Answers To All Your Duke Admissions Questions
This December, the admissions department of Duke University surprised the admissions world by taking their insider knowledge to household screens everywhere by participating in an increasingly-popular platform: an “Ask Me Anything” session on Reddit.com. Opening up to the public on such an informal platform allowed students to receive clarity on the method behind one of the most selective admissions departments in the country, and catch a glimpse behind the curtain into life inside Duke’s illustrious halls.
The session was led by Senior Admissions Officer Ilana Weisman, who was joined by Dean Christoph Guttentag, Associate Dean Kathy Phillips, Senior Admissions Officer Jacqui Geerdes and Admissions Officer Cole Wicker. This panel of Duke’s admissions professionals covered everything prospective students had been dying to ask, answering questions on everything from what to avoid in your Why Duke essay to how much of an advantage legacy applicants have in the admissions process.
This was a new direction for outreach and connection for Duke, with Senior Admissions Officer Ilana Weisman stating that the purpose behind the session was to “seek new ways to connect with and inform prospective students.” This informal education session follows on the heels of record lows in acceptance rates as well as substantial increases in submitted applications for the past few admissions cycles, for both early and regular decision rounds.
Read on to discover the insights the Duke admissions office shared with students last week. Questions and answers were edited for clarity.
Reddit Question: What are some elements of a great Why Duke essay?
Ilana Weisman: We don’t love seeing formulaic “Why Duke?” responses - it’s pretty clear that students sometimes just Google a professor, club, lab, or building name and copy it into a generic message. But writing about a professor whose class you’d love to take or whose research is genuinely fascinating to you? Awesome.
My favorite “Why Duke?” responses capture what campus feels like - the energy and spirit of the student body - and are personal. The “Why Duke?” essay should help us picture you at Duke, and it’s on you to help us do that.
Kathy Phillips: My favorite “Why Duke” responses are those in which the student envisions themselves at Duke, giving specific examples of what they hope to take advantage of and how they will contribute to the community.
Reddit Question: What are your pet peeves when reading an application?
Weisman: I don't *love* reading extra letters of recommendation that don't add anything to the application.
Reddit Question: How do you approach the diversity essay if you are not the standard definition of "diverse?”
Christoph Guttentag: What makes you interesting is when you spend time and energy on something (or things) that matters to you. It's making a commitment to something that moves you. I wouldn't try to force that into an answer of the "diversity" question if it doesn't work. If you like what you're telling us and feel like it'll honestly help us to know you better, go for it. We'll sort it all out when we read the application. (And yes we read every application. From beginning to end.)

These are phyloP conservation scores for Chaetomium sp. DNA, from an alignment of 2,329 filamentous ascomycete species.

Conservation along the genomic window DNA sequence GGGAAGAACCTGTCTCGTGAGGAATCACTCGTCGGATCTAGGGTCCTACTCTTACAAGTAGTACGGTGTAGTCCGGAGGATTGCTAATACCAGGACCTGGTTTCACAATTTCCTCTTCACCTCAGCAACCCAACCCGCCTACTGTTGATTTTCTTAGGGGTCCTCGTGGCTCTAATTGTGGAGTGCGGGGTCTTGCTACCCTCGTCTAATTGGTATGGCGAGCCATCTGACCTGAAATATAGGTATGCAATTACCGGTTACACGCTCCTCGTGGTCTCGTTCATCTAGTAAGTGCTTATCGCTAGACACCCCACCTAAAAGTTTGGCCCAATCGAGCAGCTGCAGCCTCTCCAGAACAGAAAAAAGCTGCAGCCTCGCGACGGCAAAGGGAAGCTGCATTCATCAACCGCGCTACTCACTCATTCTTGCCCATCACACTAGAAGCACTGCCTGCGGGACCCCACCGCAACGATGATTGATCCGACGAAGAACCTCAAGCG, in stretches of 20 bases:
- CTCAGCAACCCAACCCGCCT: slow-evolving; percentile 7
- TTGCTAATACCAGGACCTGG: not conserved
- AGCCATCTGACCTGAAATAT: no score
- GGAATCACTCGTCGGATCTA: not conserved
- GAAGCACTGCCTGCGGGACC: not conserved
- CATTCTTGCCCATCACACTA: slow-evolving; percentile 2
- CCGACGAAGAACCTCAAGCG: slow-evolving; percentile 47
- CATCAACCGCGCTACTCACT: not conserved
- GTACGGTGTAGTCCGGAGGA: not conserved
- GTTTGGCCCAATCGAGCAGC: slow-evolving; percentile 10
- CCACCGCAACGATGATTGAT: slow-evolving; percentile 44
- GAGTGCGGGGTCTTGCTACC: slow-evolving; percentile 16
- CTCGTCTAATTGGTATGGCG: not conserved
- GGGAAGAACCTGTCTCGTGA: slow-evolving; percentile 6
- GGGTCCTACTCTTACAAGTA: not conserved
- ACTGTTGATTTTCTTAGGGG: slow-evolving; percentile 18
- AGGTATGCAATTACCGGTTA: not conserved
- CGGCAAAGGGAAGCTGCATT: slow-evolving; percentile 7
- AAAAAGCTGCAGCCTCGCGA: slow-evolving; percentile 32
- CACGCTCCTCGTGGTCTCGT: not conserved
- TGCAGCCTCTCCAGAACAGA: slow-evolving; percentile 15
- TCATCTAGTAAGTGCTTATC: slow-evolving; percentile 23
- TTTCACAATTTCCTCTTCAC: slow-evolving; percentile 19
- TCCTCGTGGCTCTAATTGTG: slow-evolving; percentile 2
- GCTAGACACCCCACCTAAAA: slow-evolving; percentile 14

Reddit Question: Can stellar extracurriculars coupled with strong academics outweigh essays that are lukewarm?
Guttentag: Honestly I think the essay is in some ways the toughest part of the application, because it's so hard for students to know how we read them. It's ok if you're not an amazing writer! We read essays as if you're speaking to us, so something that helps us understand you better is what counts. Don't worry if it's not beautiful writing. What happens more often than you think is someone writes a beautifully crafted essay with lots of fancy adjectives and adverbs but all the language gets in the way of our really understanding them. If I had to choose, I'd rather see average good writing and a great rest of the application than vice-versa.
Reddit Question: Is a strong theme throughout your extracurriculars important?
Weisman: We like students who are well-rounded and students who are well-lopsided. It’s always interesting to see a theme emerge from an application, but also you’re probably seventeen and maybe don’t have a “passion” or “life goal” quite yet. That’s normal, and absolutely fine. We want to see you engage in communities, and we want to see you leaving an impact on them. We want to see what matters to you, and what sort of commitment you are making to that.
Reddit Question: If I'm deferred during Early Decision, what can I do to keep myself "in the running" for Regular Decision?
Weisman: The number one thing you should do if you receive a defer decision is to focus on keeping your senior year grades stellar. Beyond that, you can send us any significant updates/awards, additional standardized testing, or an additional letter of recommendation - it’s tough to generalize what might make a student stand out in the RD round because we defer students for a variety of reasons, and our pool changes every year.